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    • Thanks for the link! I have trouble reading it on-site because of the color scheme (white-on-black text really messes with my eyes, can give me a headache if I look at it for too long), but I’ll pull it up in google reader when I have time to read the rest of it. You’re right that I didn’t address sex-negative feminism, but I didn’t mean to lump it in with right-wing criticism of sex. I thought about including it, but decided against it because it’s a different issue and one that’s a lot more complicated, so I think it deserves its own post. Whether I’ll ever get around to writing that post, I don’t know—I have a huge backlog of drafts/ideas, and I think it would require a lot more thought and research on my part than most posts. (I’ll admit, I’m not all that familiar with sex-negative feminism, because a lot of what I’ve read of it makes too many broad generalizations and operates under completely different definitions of words like “porn” and such, that I tend to just stop reading.)

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  4. As someone who’s demi, thanks much. My ace card is showing much tatter and wear these days, but it still means a great deal to me. I’m fortunate to have a bunch of sex-pos buddies who’re totally fine with ace stuff, but sometimes I do feel uncomfortable with seeing the (often unstated) narrative that the amount of non-normative sex you have shows how “enlightened” you are.

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  6. “But sex positivity is about cultivating positive sexual experiences, and reducing harmful ones. Pushing asexual people to have sex that they don’t want is pushing them to have harmful, deeply negative sexual experiences.” Amen to this. I’m a firm believer that sex should not be had unless there is *enthusiastic* consent. Not coerced, and not agreed to by one party just to please the other. I will not have sex with someone unless they give me a clear, unambiguous message of “Yes, this is what I want.”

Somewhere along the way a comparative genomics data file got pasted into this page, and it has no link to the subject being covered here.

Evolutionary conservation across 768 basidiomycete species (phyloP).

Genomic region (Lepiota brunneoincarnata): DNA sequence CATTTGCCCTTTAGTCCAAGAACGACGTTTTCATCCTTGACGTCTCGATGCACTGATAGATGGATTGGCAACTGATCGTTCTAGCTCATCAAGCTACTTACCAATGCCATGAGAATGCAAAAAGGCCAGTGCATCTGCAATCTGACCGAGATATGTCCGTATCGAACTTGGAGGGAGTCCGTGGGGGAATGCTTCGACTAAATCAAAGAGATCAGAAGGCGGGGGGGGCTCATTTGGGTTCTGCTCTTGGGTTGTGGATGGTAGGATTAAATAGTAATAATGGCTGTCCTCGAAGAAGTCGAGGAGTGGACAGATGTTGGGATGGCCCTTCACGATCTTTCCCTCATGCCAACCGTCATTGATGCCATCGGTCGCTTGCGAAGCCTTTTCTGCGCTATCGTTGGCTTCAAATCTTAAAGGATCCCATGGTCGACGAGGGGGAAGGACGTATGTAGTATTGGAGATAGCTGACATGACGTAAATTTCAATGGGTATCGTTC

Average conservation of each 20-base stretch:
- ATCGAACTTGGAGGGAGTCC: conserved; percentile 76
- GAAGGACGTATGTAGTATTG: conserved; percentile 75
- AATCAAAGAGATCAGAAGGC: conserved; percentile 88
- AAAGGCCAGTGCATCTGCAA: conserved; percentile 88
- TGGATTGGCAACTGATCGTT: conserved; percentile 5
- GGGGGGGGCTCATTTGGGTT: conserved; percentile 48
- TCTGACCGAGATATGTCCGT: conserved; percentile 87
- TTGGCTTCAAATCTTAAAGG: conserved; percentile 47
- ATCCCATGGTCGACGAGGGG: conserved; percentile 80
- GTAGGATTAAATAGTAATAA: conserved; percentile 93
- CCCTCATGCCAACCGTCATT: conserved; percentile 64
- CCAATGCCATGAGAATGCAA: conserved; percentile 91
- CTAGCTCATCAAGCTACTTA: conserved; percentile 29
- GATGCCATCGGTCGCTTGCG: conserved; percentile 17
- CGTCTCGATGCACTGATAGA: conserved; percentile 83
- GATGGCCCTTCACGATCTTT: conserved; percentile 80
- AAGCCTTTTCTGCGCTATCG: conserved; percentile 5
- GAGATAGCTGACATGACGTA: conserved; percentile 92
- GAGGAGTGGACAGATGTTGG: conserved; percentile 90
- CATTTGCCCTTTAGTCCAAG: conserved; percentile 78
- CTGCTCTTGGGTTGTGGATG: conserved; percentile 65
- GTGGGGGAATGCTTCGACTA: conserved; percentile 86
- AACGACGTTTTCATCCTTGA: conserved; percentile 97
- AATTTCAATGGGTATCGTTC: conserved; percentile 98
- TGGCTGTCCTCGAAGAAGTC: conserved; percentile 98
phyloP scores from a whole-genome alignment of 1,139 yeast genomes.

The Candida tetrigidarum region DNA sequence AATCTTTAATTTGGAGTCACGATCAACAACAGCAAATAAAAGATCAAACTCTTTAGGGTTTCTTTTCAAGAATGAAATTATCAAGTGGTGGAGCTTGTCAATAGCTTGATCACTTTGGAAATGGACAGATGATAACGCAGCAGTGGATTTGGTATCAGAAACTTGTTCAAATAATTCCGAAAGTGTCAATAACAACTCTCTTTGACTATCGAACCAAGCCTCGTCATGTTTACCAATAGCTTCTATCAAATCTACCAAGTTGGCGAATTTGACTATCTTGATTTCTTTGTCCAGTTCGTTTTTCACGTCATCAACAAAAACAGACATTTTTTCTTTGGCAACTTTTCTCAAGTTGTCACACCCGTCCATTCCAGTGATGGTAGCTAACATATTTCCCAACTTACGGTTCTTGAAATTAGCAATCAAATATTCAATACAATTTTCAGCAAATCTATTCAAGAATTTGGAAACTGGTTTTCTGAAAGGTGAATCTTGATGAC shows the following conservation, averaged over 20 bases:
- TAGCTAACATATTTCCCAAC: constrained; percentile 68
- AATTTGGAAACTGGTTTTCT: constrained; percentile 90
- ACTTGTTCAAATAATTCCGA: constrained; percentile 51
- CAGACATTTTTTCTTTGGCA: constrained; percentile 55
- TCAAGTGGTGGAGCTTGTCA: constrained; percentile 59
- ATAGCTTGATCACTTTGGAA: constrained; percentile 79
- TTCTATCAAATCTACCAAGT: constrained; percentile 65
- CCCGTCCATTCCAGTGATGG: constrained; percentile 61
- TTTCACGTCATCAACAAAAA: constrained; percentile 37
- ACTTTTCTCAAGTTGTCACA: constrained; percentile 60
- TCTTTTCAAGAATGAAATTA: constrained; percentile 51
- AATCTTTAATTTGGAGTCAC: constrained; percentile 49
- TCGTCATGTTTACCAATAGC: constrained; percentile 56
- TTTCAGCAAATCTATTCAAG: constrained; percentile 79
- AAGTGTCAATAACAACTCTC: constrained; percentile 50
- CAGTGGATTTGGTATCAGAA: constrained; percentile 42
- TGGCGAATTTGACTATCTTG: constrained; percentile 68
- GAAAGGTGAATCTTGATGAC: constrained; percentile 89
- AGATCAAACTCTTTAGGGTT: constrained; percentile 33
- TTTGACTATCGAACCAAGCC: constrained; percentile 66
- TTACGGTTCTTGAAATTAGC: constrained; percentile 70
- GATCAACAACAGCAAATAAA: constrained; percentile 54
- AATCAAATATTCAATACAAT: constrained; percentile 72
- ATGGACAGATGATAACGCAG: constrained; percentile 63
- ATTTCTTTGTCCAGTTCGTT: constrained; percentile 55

Going off on a bit of a tangent… I am not asexual and don’t know much about this orientation, though I’d like to educate myself more. Yet, much of what you describe really resonates with me as a near Kinsey-6 lesbian. I used to think that there was something wrong with me because of my lack of sexual attraction to men and my utter lack of desire to do anything sexual with them. I used to look at pictures of big, muscle-ly men and will myself to get turned on, thinking that if I tried hard enough I could maybe make myself at least bisexual. All to no avail. Even as I’ve come to terms with my orientation, I still occasionally wish I could “fix” the part of me that’s not attracted to men, somehow “turn on the switch,” just so I can feel a bit more normal, like I have something in common with other women. So, it’s comforting to know that other people also feel a lack of sexual attraction and desire for the sex that they’re “supposed” to be attracted to, and that it’s ok.

    Thanks for allowing me to discover your blog! I look forward to reading and mucho mas.